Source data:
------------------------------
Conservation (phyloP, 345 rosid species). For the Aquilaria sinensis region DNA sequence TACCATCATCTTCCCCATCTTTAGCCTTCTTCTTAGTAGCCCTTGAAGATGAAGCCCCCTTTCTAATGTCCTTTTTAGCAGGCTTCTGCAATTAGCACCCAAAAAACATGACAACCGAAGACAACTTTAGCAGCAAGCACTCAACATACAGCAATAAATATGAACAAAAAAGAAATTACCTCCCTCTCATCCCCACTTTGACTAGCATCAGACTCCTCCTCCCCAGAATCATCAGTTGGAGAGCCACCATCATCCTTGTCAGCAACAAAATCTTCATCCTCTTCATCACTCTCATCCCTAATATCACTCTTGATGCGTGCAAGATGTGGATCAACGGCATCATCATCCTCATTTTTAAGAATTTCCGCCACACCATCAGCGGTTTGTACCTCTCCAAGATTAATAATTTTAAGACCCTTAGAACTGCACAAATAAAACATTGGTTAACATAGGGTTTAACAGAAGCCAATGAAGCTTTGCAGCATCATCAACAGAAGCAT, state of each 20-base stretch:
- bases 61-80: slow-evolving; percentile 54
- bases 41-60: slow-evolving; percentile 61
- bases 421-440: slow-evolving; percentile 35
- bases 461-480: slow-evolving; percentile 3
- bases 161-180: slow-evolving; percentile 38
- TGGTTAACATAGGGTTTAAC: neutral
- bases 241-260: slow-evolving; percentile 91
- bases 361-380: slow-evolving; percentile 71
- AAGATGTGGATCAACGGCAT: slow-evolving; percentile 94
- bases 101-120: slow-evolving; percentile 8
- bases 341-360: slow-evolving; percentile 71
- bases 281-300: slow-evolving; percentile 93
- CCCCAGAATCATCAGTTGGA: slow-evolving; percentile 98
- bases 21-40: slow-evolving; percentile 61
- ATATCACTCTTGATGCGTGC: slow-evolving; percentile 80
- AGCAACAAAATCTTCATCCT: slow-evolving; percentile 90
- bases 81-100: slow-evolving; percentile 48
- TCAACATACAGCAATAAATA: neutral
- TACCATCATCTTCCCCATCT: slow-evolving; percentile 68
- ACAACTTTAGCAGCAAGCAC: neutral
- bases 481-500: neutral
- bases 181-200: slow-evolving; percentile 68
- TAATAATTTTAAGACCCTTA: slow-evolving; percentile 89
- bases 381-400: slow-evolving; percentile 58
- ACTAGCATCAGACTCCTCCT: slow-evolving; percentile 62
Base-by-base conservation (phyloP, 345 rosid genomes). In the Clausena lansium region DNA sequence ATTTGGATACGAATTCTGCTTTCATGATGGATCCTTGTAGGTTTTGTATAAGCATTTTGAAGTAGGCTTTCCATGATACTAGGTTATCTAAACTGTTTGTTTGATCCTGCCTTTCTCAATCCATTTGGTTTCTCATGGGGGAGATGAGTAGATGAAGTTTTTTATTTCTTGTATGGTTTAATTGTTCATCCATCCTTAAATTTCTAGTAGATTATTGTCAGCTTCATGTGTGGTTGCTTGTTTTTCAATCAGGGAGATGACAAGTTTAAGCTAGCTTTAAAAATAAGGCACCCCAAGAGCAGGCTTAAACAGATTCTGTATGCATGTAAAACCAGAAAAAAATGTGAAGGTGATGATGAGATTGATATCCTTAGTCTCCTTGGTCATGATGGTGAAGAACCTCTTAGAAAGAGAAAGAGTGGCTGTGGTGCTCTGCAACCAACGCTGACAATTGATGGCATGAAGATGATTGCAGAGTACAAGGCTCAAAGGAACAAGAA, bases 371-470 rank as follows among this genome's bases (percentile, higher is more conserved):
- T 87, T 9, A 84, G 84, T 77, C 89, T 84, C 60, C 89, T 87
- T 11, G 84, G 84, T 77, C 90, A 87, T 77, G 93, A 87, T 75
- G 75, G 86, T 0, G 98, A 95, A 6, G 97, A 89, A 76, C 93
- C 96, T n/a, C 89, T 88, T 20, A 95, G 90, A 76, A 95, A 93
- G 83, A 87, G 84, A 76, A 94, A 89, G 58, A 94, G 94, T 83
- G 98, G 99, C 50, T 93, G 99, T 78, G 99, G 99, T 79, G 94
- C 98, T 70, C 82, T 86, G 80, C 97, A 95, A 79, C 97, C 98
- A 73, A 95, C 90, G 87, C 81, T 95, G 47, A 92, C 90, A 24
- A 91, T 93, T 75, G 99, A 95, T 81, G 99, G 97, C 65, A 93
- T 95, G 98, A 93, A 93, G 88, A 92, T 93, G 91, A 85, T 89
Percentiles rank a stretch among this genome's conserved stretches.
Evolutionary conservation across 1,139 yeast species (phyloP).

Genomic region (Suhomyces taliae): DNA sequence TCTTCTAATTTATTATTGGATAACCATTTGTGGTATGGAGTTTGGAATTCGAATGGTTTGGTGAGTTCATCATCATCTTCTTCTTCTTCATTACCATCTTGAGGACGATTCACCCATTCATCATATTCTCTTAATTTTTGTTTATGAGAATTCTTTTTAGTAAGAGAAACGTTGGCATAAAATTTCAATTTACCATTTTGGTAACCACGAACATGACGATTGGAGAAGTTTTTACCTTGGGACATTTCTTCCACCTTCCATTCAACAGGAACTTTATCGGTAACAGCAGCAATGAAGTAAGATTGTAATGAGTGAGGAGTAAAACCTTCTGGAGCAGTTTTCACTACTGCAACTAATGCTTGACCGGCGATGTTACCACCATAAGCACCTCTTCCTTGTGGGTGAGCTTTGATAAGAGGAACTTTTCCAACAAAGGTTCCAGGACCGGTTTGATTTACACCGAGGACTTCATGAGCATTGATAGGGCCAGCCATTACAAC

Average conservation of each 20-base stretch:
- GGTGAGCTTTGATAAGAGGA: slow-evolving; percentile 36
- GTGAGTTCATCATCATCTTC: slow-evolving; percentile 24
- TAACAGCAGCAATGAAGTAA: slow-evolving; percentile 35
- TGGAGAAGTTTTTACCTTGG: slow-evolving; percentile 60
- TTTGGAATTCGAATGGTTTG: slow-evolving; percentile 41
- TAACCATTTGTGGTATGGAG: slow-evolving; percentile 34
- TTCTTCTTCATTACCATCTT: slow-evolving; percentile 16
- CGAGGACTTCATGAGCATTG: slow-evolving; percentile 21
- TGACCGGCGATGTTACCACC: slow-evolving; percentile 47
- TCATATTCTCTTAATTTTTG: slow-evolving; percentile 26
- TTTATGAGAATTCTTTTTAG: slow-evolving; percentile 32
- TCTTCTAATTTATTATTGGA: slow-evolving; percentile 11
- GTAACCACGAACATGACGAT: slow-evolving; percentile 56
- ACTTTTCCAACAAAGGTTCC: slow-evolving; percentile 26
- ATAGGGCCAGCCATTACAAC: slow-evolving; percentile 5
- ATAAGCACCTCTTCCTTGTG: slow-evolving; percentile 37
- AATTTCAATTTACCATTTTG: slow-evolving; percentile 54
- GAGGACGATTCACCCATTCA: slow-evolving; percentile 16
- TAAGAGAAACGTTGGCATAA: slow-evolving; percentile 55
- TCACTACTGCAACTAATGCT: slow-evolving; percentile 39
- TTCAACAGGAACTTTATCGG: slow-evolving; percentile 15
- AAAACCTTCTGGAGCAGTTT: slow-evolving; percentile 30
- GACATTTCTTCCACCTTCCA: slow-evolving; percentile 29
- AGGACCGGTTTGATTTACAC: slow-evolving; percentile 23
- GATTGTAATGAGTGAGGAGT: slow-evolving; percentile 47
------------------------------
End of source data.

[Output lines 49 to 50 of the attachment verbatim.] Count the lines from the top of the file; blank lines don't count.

- CGAGGACTTCATGAGCATTG: slow-evolving; percentile 21
- TGACCGGCGATGTTACCACC: slow-evolving; percentile 47